Here is an exercise for you to try to find balance that I use with my clients throughout their program. This is called the Circle of Life (source: Institute for Integrative Nutrition). On the circle there are a number of important categories listed, each one representing a major aspect of life that contributes to overall mental and physical health. Being satisfied in each of these categories is extremely important for living a well-balanced life.

Here’s what to do. Place a dot in each category of the circle. The closer your dot is to the outside of the circle, the more content you are with that area of your life. And the closer your dot is to the inside of the circle represents less satisfaction with that category. When you are done connect all the dots and see what areas of your life need nourishment. If your dots create a perfect circle when connected, then you should be living pretty much stress-free.

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6- Identify your food sensitivities. We are typically allergic or sensitive to the foods we crave the most. For many people this is gluten or dairy. Experiment with an elimination diet, or just try removing these two food groups and/or sugar for a few weeks and see if you feel any improvements. After a few weeks of eliminating certain food groups, gradually add back one food group at a time for a few days to see if any symptoms (maybe even some you weren’t aware of before) return. Other foods that tend to cause sensitivities or allergies are corn, soy, alcohol, sugar, red meat, processed foods, or nightshade vegetables (tomatoes, eggplants, etc).

If you have experimented with these tips and are still finding yourself reaching for the cookies before bed, then replace those temptations with healthier options. I can recommend peanut butter with green apple, chocolate chia seed pudding, roasted salty chickpeas, or black bean brownies.

Please leave other suggestions in the comments below! I’d love to hear from you. If you’re interested in talking about how a health coach can help you eat better and improve your overall health, sign up for a complimentary 50-minute consultation with me!

Gravy Chicken

This gravy chicken is a pretty simple recipe and tastes damn good, especially the thick gravy on these colder nights.  I recommend pairing this dish with pasta, potatoes, a fresh baguette, or anything that soaks up the sauce.  If you prefer a healthier option to pair with the sauce, try out these cauliflower “mashed potatoes.”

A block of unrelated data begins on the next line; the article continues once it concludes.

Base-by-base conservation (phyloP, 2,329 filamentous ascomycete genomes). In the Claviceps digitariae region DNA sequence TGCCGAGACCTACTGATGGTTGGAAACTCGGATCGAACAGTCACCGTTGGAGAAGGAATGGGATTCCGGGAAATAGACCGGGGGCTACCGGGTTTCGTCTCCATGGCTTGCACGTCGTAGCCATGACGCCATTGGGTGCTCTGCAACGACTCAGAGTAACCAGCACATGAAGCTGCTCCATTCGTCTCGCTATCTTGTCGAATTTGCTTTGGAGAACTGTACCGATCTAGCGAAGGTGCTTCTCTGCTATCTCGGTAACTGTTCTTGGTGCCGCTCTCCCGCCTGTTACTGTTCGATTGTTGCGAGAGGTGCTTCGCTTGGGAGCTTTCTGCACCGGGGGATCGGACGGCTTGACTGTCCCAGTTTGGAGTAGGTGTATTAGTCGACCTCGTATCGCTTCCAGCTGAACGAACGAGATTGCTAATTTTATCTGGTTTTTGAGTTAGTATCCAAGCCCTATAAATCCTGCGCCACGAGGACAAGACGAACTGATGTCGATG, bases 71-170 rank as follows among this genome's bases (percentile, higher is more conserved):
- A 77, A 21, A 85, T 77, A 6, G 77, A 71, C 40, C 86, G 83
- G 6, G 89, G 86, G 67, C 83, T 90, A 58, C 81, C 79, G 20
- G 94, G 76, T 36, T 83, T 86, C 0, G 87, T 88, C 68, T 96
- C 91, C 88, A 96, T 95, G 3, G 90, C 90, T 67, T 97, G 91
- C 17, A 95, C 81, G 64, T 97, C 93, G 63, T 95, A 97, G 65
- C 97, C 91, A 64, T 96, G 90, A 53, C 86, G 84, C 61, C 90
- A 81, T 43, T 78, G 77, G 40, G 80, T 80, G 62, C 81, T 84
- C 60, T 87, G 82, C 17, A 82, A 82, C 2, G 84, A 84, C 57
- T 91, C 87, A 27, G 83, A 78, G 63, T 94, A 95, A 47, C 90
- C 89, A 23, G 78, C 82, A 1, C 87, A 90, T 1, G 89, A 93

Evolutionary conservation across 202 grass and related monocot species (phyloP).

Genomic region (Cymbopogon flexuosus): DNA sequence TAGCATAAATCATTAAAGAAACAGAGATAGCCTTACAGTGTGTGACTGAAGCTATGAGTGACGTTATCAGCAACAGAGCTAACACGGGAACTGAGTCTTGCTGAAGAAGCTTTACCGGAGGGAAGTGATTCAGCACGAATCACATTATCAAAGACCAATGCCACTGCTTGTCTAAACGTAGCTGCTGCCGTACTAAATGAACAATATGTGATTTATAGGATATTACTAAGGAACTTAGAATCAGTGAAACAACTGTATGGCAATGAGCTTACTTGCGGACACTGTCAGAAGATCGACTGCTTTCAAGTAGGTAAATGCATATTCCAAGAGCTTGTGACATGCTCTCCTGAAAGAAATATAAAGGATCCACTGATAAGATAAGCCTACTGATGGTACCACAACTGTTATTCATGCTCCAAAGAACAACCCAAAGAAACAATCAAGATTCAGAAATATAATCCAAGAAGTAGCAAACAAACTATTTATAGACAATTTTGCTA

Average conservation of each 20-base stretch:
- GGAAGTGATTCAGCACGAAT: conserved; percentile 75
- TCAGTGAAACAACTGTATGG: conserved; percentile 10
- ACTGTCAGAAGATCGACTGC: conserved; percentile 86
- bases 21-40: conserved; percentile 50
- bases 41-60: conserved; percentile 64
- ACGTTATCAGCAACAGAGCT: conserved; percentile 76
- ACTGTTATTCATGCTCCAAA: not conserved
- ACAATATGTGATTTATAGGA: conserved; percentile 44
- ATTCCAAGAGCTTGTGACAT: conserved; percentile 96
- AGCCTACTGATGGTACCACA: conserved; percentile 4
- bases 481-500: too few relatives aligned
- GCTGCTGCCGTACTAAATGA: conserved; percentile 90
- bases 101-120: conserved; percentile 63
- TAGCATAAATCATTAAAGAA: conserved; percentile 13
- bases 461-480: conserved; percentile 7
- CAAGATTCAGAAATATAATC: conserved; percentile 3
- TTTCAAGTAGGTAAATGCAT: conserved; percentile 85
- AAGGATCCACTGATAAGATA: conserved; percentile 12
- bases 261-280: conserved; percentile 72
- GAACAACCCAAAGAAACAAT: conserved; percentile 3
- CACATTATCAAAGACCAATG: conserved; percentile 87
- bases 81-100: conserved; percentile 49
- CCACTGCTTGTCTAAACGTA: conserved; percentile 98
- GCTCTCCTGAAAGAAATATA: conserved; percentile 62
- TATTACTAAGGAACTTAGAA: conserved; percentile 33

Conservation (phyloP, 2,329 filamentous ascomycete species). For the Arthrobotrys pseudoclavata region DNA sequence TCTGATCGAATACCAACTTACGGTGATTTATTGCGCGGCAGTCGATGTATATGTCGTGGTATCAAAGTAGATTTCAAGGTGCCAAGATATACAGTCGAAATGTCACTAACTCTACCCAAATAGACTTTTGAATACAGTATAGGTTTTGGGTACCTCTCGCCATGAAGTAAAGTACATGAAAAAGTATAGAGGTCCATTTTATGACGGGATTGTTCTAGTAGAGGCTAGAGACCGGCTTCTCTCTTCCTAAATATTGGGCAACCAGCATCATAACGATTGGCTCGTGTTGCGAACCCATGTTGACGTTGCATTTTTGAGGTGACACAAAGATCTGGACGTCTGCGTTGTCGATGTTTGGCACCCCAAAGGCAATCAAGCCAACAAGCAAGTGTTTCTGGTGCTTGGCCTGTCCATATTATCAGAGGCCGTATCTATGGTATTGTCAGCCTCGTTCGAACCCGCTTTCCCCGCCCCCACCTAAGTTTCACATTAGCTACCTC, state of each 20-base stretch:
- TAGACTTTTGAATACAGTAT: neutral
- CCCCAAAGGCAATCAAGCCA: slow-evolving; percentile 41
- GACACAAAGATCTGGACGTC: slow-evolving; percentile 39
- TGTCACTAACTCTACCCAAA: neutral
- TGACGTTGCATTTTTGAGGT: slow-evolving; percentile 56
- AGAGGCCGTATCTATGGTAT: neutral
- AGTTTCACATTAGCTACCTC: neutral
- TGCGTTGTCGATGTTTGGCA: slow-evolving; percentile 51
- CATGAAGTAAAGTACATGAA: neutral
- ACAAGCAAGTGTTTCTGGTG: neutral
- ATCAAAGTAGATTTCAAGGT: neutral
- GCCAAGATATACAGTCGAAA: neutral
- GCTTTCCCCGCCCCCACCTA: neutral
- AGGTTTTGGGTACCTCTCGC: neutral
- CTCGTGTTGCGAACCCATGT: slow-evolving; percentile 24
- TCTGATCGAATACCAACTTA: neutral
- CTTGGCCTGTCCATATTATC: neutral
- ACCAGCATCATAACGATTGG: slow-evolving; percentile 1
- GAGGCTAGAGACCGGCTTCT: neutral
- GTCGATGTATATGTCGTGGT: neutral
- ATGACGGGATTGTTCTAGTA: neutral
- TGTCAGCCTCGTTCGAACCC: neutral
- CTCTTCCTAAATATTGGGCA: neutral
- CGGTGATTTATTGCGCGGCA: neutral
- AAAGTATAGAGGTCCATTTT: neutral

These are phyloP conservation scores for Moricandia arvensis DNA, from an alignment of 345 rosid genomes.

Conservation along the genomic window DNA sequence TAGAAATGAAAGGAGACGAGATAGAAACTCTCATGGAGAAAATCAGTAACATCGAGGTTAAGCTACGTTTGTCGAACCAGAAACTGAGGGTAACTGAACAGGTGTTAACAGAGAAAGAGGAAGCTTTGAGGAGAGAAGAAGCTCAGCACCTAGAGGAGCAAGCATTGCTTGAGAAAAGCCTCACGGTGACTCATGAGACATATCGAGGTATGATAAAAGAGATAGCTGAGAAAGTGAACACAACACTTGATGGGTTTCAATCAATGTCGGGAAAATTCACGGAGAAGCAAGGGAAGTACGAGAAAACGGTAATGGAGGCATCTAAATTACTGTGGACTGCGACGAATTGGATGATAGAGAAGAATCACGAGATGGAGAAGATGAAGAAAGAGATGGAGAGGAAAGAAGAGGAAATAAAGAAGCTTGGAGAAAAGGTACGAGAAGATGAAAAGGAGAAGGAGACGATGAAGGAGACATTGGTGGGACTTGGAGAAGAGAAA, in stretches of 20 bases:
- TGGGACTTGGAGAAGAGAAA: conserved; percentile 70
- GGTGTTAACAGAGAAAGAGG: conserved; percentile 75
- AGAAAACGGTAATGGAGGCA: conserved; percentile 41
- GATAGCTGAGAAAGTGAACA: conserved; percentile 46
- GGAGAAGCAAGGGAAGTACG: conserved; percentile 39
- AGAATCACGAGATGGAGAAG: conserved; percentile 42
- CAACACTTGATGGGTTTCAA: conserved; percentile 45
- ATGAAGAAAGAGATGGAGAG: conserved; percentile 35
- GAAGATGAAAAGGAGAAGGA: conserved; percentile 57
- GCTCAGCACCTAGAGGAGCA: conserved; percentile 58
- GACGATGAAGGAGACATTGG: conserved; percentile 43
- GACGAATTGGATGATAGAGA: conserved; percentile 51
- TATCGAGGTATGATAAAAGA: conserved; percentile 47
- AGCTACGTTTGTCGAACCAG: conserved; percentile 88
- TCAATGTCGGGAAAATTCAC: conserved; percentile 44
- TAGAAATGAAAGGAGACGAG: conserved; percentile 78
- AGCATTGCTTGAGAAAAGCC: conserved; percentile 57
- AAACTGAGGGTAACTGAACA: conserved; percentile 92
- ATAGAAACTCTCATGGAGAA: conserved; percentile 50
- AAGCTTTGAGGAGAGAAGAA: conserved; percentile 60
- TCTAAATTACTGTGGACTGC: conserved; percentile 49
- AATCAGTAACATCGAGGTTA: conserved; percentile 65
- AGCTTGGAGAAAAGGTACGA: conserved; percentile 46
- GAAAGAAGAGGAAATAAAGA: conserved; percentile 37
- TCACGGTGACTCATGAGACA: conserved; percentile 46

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Here’s the recipe for 2-3 people:

Ingredients

-3 chicken thighs

-10 cloves of garlic (1 head of garlic), separated and peeled

-fresh thyme

-2 tbs cooking oil

-1/2 cup chicken broth

-1/2 cup dry white wine

-2 tbs flour

-1/2 tbs butter

-salt and pepper

1. Heat oven to 400 degrees F.  Heat large, oven-proof pan on stove with cooking oil over medium-high heat.

*Tip*- to tell when the pan is hot enough, sprinkle a few drops of water on the pan. If it sizzles, then it’s ready.

2. Wash chicken and pat dry.  Sprinkle with salt and pepper and place on pan.  Brown the chicken on both sides and turn every couple of minutes for about 8 minutes.  Remove chicken and place on a plate.

3. Reduce heat to medium.  Add the garlic to the pan until it starts to brown, about 3 minutes.  Sprinkle the flour over the garlic and stir until combined.  Add the chicken back to the pot, cover, and place in the oven for 15 minutes.  (If you don’t have a lid, substitute for aluminum foil).

4. Remove pot and place back on stove over medium heat.  Remove chicken to plate.

5. Whisk in the wine and simmer for one minute.  Whisk in the chicken broth, thyme, and a little more salt and pepper.  Reduce heat and simmer, stirring regularly, until sauce thickens.

6. Turn heat off and whisk in butter.  Add chicken back to pot and re-warm.  Taste sauce and add more salt and pepper, if needed.

 

This recipe is a crowd pleaser.  I hope you enjoy!